The second Paul-Harden team bowed out to the Warriors one round earlier in 2019, in one fewer game, even with Durant sitting out the end of Game 5 and all of Game 6 with a calf injury. The Warriors, dancing and sneering all over Houston’s home floor down the stretch of Game 6, broke the Rockets’ spirit and closed down that era of Houston basketball.

But it wasn’t an era, really. Paul and Harden lasted two seasons, and then it was time to pivot again — to chase another star, another identity, another chance to find something sustainable around Harden.

Maybe the constant reshuffling around Harden — the lusting for superstars intrinsic to Morey’s stars-over-everything philosophy — cost Houston some ineffable continuity or trust that every champion must have. It’s certainly a tempting logical leap. Just remember in taking that leap how close the Rockets got in 2018, and what a juggernaut it took to derail them. Morey’s way could have worked.

Maybe the constant reshuffling is linked to Harden himself — the challenges of his style of play. If so, is that about Harden or Morey — or both of them?

Harden and Morey have become so closely connected that it is very hard now to untangle one from the other. From the moment Houston acquired Harden late on a Saturday night in October 2012, Harden became the on-court avatar for so much of what Morey believes about basketball: an algorithm come to life, all 3s, layups, and free throws.

Acquiring Harden was Morey’s masterstroke. Houston has made the playoffs all eight years since, the league’s longest-running streak. It was the culmination of almost a half-decade’s work that began as Yao Ming and Tracy McGrady declined.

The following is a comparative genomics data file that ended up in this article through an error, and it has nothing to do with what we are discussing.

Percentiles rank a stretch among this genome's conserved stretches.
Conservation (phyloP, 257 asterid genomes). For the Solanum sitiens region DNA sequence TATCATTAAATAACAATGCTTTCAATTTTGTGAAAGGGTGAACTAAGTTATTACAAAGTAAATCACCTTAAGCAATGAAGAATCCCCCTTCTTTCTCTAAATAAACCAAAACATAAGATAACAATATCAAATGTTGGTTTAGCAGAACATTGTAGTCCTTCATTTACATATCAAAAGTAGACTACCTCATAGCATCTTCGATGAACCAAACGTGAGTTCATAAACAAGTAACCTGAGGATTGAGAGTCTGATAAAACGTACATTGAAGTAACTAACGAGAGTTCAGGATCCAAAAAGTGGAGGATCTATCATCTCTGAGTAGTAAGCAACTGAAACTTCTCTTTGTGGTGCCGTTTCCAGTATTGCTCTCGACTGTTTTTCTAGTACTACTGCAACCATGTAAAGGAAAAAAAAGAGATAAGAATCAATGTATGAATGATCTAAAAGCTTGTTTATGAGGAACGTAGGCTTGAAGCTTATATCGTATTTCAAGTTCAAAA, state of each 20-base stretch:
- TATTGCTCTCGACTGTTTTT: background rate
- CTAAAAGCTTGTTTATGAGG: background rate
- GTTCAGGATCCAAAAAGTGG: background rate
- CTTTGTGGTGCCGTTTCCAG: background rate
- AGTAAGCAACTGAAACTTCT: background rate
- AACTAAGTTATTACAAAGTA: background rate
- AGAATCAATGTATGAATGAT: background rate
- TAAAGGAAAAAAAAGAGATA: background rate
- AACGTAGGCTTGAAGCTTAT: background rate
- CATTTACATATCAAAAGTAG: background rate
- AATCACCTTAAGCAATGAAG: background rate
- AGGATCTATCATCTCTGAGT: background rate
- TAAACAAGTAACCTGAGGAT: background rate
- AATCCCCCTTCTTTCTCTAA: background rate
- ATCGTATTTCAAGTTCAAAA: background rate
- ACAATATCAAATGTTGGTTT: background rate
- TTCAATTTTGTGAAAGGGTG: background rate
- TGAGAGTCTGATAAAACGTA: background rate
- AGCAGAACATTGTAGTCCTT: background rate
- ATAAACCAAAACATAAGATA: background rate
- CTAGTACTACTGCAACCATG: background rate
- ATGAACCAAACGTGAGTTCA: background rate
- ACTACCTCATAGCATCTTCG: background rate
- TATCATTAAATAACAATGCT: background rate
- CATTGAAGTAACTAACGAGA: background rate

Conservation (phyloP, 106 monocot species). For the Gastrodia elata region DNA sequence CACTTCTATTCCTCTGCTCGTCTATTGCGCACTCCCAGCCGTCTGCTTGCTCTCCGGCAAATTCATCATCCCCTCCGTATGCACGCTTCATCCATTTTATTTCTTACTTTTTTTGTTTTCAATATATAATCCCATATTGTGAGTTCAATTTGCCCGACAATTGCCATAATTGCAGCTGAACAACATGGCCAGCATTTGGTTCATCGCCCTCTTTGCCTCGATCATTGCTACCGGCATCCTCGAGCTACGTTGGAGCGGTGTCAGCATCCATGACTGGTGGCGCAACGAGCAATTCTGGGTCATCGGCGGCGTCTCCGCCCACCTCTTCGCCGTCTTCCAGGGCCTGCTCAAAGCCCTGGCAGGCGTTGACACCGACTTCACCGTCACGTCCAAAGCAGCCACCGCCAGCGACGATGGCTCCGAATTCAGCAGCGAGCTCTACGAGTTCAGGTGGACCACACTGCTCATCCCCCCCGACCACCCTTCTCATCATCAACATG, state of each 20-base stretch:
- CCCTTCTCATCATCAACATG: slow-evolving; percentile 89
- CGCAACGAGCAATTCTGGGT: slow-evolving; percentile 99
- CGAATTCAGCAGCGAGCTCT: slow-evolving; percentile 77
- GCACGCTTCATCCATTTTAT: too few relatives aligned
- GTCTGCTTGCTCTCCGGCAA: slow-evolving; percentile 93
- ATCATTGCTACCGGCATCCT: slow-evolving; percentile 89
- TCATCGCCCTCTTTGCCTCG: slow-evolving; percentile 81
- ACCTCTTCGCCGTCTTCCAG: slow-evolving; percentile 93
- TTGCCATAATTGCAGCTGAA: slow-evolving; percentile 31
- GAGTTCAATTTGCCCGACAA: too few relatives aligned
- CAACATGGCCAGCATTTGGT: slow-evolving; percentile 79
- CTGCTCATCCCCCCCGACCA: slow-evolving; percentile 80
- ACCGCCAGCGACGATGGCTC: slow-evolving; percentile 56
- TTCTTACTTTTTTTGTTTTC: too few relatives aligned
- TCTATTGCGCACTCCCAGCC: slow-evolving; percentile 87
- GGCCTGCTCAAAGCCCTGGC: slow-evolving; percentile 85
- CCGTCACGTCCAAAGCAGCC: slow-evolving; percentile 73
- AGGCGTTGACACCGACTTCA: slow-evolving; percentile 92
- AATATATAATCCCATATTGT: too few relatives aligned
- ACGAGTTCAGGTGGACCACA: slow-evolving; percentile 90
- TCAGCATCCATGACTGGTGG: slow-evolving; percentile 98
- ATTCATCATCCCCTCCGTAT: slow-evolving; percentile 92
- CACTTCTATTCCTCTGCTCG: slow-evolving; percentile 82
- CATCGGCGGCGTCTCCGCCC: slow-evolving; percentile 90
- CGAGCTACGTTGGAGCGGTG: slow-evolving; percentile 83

Yao and McGrady were true-blue superstars. Morey understood any team hoping to win a championship had to feature a top-10 player, and likely two. There were exceptions, of course. But exceptions were by definition long shots, and Morey was interested only in what gave his team the best shot. History said that was two stars, and you can’t get the second without one already on the roster.

The easiest way to get a star is to tank. Easiest is not the same as easy. The NBA’s lottery does not guarantee anyone the No. 1 pick, and even picking there does not guarantee the chance to select a franchise superstar. Every path to a superstar is a bad-odds path. Some are less bad than others. Tanking is the least bad. That is why Sam Hinkie, Morey’s longtime lieutenant, triggered The Process in Philadelphia — and why Morey would likely not be averse to taking that route if his next job (he does want one, sources say) comes with a green light from ownership to play the draft game and circumstances that favor it.

(There is uncertainty around the league over whether Morey’s role in igniting the NBA’s China controversy — with a tweet in support of Hong Kong — might make some teams wary about the fallout of hiring him. In a vacuum, Morey should shoot toward the top of the candidate list for any open front-office job.)